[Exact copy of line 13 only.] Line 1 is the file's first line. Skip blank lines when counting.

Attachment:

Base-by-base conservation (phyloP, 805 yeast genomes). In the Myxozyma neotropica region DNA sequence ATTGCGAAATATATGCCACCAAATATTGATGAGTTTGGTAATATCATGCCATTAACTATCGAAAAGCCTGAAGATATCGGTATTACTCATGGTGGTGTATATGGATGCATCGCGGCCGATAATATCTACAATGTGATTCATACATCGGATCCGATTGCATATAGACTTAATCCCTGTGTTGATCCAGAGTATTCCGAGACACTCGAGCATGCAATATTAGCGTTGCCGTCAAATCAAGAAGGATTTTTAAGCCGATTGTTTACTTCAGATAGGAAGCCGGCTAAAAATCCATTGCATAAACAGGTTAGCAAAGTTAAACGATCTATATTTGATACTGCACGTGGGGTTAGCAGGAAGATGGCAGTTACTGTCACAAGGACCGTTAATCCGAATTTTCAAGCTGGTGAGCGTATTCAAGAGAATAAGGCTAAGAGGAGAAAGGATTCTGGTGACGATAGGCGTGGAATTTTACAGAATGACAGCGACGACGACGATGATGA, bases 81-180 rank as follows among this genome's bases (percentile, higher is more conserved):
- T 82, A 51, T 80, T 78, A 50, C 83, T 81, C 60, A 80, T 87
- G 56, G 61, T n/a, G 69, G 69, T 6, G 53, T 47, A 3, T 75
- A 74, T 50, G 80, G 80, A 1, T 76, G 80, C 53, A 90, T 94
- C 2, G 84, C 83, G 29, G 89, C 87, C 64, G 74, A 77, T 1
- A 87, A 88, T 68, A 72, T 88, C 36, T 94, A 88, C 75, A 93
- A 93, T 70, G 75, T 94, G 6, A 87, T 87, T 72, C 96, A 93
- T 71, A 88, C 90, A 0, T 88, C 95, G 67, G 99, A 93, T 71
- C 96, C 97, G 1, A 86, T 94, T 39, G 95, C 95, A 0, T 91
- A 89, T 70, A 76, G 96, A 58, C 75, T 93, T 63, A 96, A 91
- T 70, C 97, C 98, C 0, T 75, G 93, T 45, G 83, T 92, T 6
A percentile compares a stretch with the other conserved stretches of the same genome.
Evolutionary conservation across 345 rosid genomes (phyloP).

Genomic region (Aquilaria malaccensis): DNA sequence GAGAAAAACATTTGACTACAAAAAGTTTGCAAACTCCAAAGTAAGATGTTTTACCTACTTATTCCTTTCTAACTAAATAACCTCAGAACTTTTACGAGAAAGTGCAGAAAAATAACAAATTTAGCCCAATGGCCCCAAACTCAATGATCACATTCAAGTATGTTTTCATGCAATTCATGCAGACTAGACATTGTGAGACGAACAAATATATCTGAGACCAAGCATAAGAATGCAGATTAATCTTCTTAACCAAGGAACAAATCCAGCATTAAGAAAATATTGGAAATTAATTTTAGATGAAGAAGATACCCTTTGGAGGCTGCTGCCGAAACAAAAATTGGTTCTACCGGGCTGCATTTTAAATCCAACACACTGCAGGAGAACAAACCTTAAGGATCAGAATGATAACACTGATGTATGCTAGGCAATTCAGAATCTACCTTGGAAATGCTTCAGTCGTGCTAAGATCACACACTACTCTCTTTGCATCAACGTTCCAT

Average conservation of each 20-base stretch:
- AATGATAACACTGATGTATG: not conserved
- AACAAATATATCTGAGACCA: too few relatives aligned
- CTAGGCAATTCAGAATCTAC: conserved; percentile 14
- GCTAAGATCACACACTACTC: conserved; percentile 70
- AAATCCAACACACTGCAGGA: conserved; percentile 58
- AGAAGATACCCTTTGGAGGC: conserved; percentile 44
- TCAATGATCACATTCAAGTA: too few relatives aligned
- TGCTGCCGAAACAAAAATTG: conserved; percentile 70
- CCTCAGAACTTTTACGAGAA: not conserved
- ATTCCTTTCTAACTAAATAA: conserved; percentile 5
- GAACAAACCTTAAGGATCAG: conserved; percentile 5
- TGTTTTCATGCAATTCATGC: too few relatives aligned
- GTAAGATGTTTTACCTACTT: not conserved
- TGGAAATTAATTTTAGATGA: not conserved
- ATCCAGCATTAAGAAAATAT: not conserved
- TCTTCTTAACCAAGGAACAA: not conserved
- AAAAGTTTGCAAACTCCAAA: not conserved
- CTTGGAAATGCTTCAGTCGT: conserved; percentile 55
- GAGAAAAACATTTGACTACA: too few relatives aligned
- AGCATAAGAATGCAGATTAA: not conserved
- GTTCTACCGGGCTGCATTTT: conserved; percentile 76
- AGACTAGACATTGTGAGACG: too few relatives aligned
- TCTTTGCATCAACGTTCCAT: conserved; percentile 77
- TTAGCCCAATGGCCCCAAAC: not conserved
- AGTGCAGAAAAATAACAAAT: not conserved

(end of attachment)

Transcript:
Evolutionary conservation across 345 rosid genomes (phyloP).